HPI check - What will it tell me

The HPI Check produces a report that provides information about a vehicle's history, to include details of outstanding finance, whether it is written off, stolen or clocked, amongst other things.

A HPI Check is usually performed before purchasing a used vehicle from a dealer or a private buyer to discover whether it has a hidden history. The check can reveal vital information that can help protect used car buyers from fraudsters and is available to both consumers and dealers in the UK.

The HPI Check produces a vehicle history report, which includes the following information:

Outstanding finance. Under a standard finance agreement the lender or finance company owns the vehicle until the debt is settled. The person selling the vehicle may be the registered keeper, but not the owner of it. The owner will continue to be the finance company until the loan agreement has been paid off in full.

Written off. If a vehicle is damaged and an insurance claim is processed for it, the insurer will either authorise repairs to the vehicle, or write it off. If it is written off, it will be recorded in a write-off category A, B, C, D, N or S. A decision to buy a vehicle may be dependent on the category recorded.

Stolen. When a vehicle is reported stolen its registration details are added to the Police National Computer and this data is available to HPI Check via a register.

Mileage verification. The National Mileage Register was set up by HPI Ltd, to research and confirm previous mileages on vehicles and help prevent clocked vehicles being sold on.

Number of previous owners. The DVLA holds records of all owners of any vehicle registered in the UK and its database of vehicle ownership is available to HPI.

Number of registration plate changes. The DVLA also keeps a record of all registration plates including any transfers throughout the lifetime of any vehicle and again this is available to HPI.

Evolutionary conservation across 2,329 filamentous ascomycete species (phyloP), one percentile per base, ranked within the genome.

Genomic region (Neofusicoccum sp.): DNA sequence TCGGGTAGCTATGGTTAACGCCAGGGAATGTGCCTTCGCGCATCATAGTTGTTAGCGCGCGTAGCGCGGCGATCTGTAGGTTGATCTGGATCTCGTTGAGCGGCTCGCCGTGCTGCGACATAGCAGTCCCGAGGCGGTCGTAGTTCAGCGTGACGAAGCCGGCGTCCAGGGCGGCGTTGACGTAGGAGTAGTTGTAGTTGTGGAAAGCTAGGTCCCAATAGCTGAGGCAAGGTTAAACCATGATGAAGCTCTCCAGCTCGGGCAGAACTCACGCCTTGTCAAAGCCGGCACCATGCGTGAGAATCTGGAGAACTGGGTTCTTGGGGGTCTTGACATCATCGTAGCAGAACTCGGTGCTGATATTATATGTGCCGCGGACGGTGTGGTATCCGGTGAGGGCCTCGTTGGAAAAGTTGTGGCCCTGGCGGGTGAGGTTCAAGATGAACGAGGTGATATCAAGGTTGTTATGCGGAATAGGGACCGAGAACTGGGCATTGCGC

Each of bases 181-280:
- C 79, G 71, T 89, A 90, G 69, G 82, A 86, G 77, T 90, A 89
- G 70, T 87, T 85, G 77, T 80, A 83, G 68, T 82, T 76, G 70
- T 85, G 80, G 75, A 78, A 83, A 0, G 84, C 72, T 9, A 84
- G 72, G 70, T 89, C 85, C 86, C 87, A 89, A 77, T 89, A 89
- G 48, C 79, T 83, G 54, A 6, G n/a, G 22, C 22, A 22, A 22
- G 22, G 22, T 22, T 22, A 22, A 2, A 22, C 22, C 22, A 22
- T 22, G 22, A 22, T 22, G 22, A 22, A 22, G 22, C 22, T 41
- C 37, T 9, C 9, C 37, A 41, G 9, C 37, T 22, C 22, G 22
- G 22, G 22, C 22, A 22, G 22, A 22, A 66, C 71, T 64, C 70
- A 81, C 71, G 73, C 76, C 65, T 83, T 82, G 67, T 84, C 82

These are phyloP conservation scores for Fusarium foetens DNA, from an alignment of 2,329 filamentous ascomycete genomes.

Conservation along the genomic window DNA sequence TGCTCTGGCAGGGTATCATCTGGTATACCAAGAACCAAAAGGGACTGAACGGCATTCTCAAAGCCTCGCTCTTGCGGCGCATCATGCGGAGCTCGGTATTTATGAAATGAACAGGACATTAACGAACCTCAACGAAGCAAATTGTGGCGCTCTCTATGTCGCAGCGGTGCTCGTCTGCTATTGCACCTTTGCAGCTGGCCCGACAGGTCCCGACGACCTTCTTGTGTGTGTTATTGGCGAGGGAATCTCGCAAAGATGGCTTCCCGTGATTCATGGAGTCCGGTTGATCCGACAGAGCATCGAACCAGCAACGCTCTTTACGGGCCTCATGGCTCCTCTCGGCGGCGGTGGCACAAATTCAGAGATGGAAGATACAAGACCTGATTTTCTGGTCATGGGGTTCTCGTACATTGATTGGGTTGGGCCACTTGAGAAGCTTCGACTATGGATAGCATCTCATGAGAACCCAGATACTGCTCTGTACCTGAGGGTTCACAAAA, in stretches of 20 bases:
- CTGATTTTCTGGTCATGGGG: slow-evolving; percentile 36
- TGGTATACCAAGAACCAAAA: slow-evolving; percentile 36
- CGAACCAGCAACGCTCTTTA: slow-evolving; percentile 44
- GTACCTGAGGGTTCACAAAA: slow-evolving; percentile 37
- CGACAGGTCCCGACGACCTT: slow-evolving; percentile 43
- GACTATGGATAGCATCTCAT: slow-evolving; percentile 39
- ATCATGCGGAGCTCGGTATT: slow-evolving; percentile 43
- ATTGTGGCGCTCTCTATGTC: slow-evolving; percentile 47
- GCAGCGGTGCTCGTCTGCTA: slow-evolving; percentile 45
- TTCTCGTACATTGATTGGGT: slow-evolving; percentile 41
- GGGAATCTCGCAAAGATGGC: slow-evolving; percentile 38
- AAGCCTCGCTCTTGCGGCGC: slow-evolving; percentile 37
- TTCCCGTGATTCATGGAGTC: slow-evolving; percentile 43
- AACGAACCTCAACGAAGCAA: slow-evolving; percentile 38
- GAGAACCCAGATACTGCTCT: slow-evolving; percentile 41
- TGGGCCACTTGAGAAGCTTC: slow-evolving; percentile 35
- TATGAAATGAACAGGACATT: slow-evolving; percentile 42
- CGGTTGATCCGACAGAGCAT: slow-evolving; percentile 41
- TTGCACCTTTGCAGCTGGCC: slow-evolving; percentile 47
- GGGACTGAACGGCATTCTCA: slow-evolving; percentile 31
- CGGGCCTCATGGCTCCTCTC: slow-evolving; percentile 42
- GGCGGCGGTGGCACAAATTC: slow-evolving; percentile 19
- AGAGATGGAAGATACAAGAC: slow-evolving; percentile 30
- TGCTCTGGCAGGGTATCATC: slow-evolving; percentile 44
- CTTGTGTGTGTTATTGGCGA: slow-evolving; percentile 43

Vehicle identification data. At the heart of the HPI Check is a vehicle’s registration plate, but the Vehicle Identity Number (VIN, or chassis number) is also recorded by the DVLA, along with its engine number. A HPI Check discloses what chassis and engine numbers are recorded for a vehicle so the relevant checks can be made to verify its authenticity.

Logbook loans. Here, a loan can be taken out using a vehicle as security. The logbook (Registration Document, or V5C) is offered as collateral. The lender effectively owns the vehicle until the loan is paid off, similar to outstanding finance.

Recorded as scrapped. Once the DVLA has been notified that a vehicle has been scrapped it should not be offered for sale or returned to the road, unless its status is amended on the database.

Imported. Vehicles that were delivered new in another country may not be built to UK specification. These parallel or grey imports could cost more to insure or not be approved for use in the UK.

Exported. If a vehicle has been officially exported from the UK it cannot legally be used or insured on UK roads. A vehicle marked as exported, which has not actually been exported would raise questions about its true identity.

Colour changes. The DVLA must be notified if a vehicles colour is changed and such changes will appear as part of the HPI Check report.

Current MOT. A HPI Check will reveal whether or not a vehicle has a current MOT.

Road tax status. It is illegal to use a vehicle on a public road without such tax and any new owner must tax the vehicle in his or her own name.

Road tax costs. Officially known as Vehicle Excise Duty (VED), this tax is based on a vehicle’s CO2 emissions, which are recorded amongst the DVLA data.

Estimated fuel costs. A vehicle’s fuel consumption is directly related to its CO2 emissions, with the latter recorded as part of the HPI Check.
 
Vehicle valuation. HPI merged with used car valuation experts CAP in 2015. The HPI Check now includes a valuation of the car based on the recorded specification and its current mileage.

In addition to the above, the full specification of a vehicle is included as part of the HPI Check. This data includes items such as performance, engine capacity and fuel and gearbox type, amongst other things.

However, as with all databases, the information contained therein is only as good as the information supplied to it and since it is not compulsory for finance companies and others to register their interests and update the records, so our members continue to report instances of financed and stolen vehicles, despite receiving clear HPI Check reports.  

For advice on this or any other issue that affects your business Lawgistics Members can contact the legal team
 

Authors: Howard Tilney

Published: 10 Mar 2019

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